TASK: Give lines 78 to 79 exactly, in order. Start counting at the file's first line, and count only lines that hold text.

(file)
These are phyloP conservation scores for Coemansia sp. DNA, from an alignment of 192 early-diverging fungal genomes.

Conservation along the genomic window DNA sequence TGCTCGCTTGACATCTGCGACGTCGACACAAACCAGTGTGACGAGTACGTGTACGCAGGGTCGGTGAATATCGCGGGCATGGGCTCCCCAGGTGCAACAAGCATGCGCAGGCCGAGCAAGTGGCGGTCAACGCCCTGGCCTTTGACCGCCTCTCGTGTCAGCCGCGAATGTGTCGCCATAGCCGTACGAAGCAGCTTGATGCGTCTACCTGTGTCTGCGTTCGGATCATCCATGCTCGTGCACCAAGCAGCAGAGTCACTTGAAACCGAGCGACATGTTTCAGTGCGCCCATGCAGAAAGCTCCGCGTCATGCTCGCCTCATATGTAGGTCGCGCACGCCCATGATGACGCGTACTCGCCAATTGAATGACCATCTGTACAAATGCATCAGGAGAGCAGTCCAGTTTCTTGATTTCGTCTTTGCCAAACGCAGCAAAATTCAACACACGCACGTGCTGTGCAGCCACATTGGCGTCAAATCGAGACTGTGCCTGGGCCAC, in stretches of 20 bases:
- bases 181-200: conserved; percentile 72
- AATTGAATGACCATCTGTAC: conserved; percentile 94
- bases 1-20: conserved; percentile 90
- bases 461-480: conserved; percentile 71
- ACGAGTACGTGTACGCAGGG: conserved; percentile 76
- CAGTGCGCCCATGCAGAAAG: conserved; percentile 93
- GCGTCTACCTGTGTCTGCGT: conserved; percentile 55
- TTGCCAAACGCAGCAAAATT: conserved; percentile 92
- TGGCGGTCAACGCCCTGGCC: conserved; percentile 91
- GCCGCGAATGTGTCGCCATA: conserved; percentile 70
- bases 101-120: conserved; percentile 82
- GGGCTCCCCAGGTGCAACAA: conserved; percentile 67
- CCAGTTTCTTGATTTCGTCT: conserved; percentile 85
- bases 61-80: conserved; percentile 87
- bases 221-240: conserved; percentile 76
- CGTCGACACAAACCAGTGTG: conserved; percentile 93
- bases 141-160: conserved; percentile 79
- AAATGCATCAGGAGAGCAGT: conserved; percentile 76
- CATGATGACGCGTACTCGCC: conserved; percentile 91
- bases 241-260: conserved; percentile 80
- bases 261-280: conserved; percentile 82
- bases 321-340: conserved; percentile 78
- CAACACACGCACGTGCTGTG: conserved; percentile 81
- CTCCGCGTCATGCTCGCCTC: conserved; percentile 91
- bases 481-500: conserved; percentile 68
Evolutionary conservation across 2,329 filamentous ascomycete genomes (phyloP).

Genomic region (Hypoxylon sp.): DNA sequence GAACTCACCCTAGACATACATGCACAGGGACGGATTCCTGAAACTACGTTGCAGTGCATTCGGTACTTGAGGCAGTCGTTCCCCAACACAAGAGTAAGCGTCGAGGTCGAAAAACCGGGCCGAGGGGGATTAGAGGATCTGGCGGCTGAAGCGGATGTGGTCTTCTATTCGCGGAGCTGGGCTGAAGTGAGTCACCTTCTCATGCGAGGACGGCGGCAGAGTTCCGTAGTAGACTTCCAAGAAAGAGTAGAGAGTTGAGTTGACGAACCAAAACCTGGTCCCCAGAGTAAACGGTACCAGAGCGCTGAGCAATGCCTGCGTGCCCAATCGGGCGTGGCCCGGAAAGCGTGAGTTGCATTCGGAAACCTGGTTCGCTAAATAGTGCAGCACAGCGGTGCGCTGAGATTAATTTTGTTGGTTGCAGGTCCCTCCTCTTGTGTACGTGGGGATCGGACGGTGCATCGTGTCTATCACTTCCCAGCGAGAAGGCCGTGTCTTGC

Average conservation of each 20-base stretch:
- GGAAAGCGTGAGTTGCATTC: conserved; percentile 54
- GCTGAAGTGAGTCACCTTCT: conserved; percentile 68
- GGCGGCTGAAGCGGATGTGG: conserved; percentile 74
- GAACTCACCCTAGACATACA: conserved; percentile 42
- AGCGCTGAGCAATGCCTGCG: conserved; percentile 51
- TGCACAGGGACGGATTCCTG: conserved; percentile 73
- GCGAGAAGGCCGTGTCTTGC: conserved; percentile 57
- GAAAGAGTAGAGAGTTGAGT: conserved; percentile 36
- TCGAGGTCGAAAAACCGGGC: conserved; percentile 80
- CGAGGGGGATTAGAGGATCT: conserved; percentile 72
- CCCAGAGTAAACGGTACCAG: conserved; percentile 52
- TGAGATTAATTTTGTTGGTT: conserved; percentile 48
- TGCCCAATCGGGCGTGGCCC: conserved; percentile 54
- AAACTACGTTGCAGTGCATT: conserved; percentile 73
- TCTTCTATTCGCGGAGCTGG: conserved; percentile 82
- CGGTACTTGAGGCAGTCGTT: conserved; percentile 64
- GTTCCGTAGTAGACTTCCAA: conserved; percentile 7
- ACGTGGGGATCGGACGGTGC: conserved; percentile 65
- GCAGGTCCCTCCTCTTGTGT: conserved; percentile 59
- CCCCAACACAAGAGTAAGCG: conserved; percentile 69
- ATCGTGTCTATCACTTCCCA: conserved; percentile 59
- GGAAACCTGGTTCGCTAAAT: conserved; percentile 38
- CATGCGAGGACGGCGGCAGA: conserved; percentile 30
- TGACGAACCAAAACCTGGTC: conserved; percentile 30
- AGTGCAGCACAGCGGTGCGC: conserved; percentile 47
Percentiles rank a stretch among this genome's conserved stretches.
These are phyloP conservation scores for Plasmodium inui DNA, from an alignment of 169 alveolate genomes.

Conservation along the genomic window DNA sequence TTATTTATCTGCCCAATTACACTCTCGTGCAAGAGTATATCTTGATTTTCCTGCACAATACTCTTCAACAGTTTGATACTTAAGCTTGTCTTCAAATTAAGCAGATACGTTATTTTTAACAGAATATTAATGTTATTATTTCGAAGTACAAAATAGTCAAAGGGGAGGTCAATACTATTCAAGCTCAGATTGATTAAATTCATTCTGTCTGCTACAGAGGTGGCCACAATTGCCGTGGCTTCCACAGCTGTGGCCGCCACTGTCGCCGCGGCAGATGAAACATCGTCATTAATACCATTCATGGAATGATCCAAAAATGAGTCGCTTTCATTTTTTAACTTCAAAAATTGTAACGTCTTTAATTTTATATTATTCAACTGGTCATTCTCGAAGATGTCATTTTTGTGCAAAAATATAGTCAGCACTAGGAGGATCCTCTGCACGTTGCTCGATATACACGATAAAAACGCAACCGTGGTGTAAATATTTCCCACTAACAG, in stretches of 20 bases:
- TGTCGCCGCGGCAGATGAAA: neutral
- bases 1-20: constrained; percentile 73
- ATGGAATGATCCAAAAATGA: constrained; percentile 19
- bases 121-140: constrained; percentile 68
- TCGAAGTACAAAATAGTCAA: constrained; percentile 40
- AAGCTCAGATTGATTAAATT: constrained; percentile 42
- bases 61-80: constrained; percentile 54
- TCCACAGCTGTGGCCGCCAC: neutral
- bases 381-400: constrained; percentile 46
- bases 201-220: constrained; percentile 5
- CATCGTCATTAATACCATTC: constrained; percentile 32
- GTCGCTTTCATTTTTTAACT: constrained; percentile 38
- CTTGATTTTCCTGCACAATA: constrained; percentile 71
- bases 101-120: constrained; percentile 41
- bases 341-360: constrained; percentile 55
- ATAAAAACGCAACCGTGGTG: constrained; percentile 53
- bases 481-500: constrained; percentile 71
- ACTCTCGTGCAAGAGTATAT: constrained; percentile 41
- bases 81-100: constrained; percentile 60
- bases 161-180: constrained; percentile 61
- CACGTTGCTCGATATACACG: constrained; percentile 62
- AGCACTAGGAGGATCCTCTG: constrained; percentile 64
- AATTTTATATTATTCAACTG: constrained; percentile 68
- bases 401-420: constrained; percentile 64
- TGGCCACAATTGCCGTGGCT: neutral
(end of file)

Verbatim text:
- bases 161-180: constrained; percentile 61
- CACGTTGCTCGATATACACG: constrained; percentile 62